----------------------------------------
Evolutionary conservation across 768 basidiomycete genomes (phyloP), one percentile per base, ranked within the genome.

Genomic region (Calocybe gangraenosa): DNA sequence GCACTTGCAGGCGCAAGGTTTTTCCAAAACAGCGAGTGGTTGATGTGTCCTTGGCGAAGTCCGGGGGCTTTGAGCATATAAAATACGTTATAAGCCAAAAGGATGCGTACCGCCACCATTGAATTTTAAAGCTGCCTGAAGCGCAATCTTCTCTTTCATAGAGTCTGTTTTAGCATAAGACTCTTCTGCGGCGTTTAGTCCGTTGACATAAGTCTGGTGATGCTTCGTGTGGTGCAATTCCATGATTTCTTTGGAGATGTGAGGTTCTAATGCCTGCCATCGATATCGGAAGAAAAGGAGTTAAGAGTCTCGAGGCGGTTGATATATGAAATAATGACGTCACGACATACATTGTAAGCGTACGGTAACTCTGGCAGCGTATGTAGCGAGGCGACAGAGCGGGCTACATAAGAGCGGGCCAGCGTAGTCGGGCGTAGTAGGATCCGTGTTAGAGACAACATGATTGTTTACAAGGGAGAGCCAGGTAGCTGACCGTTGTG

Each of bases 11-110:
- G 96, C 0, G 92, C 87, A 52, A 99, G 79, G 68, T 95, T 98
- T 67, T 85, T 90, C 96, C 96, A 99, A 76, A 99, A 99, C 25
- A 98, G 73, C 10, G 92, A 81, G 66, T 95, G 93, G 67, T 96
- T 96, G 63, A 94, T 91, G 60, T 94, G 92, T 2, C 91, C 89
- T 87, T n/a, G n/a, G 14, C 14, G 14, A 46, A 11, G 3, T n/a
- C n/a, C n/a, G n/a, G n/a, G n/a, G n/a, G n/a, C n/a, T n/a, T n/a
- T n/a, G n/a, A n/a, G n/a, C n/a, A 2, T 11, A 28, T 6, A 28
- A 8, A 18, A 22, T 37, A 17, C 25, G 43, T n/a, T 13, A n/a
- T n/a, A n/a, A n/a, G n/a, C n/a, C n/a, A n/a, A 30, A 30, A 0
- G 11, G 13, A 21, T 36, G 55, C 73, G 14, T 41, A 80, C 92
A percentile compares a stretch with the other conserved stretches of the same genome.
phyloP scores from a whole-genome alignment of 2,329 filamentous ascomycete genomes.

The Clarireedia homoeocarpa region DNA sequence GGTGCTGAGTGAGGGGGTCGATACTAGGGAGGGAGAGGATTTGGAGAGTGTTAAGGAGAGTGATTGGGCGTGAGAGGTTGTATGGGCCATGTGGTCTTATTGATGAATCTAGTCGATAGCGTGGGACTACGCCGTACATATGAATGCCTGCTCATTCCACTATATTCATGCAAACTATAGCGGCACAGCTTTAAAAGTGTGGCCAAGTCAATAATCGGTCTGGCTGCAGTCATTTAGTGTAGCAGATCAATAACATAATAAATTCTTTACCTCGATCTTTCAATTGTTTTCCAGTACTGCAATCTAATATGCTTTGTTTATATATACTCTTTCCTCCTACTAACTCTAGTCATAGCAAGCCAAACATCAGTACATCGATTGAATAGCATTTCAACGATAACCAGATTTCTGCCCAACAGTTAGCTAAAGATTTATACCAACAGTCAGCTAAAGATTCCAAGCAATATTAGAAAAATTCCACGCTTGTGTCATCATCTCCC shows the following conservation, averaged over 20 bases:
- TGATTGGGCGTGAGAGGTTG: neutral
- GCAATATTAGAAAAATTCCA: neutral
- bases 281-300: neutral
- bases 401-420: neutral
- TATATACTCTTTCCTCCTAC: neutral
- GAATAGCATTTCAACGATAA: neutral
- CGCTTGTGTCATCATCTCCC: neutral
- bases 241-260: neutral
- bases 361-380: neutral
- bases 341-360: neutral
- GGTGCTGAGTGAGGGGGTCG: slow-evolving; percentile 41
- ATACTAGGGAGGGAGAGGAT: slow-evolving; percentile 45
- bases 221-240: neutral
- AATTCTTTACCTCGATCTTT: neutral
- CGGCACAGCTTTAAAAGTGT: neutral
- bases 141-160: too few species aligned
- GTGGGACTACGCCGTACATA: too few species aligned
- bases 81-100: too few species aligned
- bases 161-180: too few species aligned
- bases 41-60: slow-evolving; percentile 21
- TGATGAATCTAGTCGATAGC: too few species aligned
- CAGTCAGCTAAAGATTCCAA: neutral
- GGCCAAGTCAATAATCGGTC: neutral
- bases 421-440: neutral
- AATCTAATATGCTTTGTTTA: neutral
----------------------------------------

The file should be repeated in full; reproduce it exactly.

Evolutionary conservation across 768 basidiomycete genomes (phyloP), one percentile per base, ranked within the genome.

Genomic region (Calocybe gangraenosa): DNA sequence GCACTTGCAGGCGCAAGGTTTTTCCAAAACAGCGAGTGGTTGATGTGTCCTTGGCGAAGTCCGGGGGCTTTGAGCATATAAAATACGTTATAAGCCAAAAGGATGCGTACCGCCACCATTGAATTTTAAAGCTGCCTGAAGCGCAATCTTCTCTTTCATAGAGTCTGTTTTAGCATAAGACTCTTCTGCGGCGTTTAGTCCGTTGACATAAGTCTGGTGATGCTTCGTGTGGTGCAATTCCATGATTTCTTTGGAGATGTGAGGTTCTAATGCCTGCCATCGATATCGGAAGAAAAGGAGTTAAGAGTCTCGAGGCGGTTGATATATGAAATAATGACGTCACGACATACATTGTAAGCGTACGGTAACTCTGGCAGCGTATGTAGCGAGGCGACAGAGCGGGCTACATAAGAGCGGGCCAGCGTAGTCGGGCGTAGTAGGATCCGTGTTAGAGACAACATGATTGTTTACAAGGGAGAGCCAGGTAGCTGACCGTTGTG

Each of bases 11-110:
- G 96, C 0, G 92, C 87, A 52, A 99, G 79, G 68, T 95, T 98
- T 67, T 85, T 90, C 96, C 96, A 99, A 76, A 99, A 99, C 25
- A 98, G 73, C 10, G 92, A 81, G 66, T 95, G 93, G 67, T 96
- T 96, G 63, A 94, T 91, G 60, T 94, G 92, T 2, C 91, C 89
- T 87, T n/a, G n/a, G 14, C 14, G 14, A 46, A 11, G 3, T n/a
- C n/a, C n/a, G n/a, G n/a, G n/a, G n/a, G n/a, C n/a, T n/a, T n/a
- T n/a, G n/a, A n/a, G n/a, C n/a, A 2, T 11, A 28, T 6, A 28
- A 8, A 18, A 22, T 37, A 17, C 25, G 43, T n/a, T 13, A n/a
- T n/a, A n/a, A n/a, G n/a, C n/a, C n/a, A n/a, A 30, A 30, A 0
- G 11, G 13, A 21, T 36, G 55, C 73, G 14, T 41, A 80, C 92
A percentile compares a stretch with the other conserved stretches of the same genome.
phyloP scores from a whole-genome alignment of 2,329 filamentous ascomycete genomes.

The Clarireedia homoeocarpa region DNA sequence GGTGCTGAGTGAGGGGGTCGATACTAGGGAGGGAGAGGATTTGGAGAGTGTTAAGGAGAGTGATTGGGCGTGAGAGGTTGTATGGGCCATGTGGTCTTATTGATGAATCTAGTCGATAGCGTGGGACTACGCCGTACATATGAATGCCTGCTCATTCCACTATATTCATGCAAACTATAGCGGCACAGCTTTAAAAGTGTGGCCAAGTCAATAATCGGTCTGGCTGCAGTCATTTAGTGTAGCAGATCAATAACATAATAAATTCTTTACCTCGATCTTTCAATTGTTTTCCAGTACTGCAATCTAATATGCTTTGTTTATATATACTCTTTCCTCCTACTAACTCTAGTCATAGCAAGCCAAACATCAGTACATCGATTGAATAGCATTTCAACGATAACCAGATTTCTGCCCAACAGTTAGCTAAAGATTTATACCAACAGTCAGCTAAAGATTCCAAGCAATATTAGAAAAATTCCACGCTTGTGTCATCATCTCCC shows the following conservation, averaged over 20 bases:
- TGATTGGGCGTGAGAGGTTG: neutral
- GCAATATTAGAAAAATTCCA: neutral
- bases 281-300: neutral
- bases 401-420: neutral
- TATATACTCTTTCCTCCTAC: neutral
- GAATAGCATTTCAACGATAA: neutral
- CGCTTGTGTCATCATCTCCC: neutral
- bases 241-260: neutral
- bases 361-380: neutral
- bases 341-360: neutral
- GGTGCTGAGTGAGGGGGTCG: slow-evolving; percentile 41
- ATACTAGGGAGGGAGAGGAT: slow-evolving; percentile 45
- bases 221-240: neutral
- AATTCTTTACCTCGATCTTT: neutral
- CGGCACAGCTTTAAAAGTGT: neutral
- bases 141-160: too few species aligned
- GTGGGACTACGCCGTACATA: too few species aligned
- bases 81-100: too few species aligned
- bases 161-180: too few species aligned
- bases 41-60: slow-evolving; percentile 21
- TGATGAATCTAGTCGATAGC: too few species aligned
- CAGTCAGCTAAAGATTCCAA: neutral
- GGCCAAGTCAATAATCGGTC: neutral
- bases 421-440: neutral
- AATCTAATATGCTTTGTTTA: neutral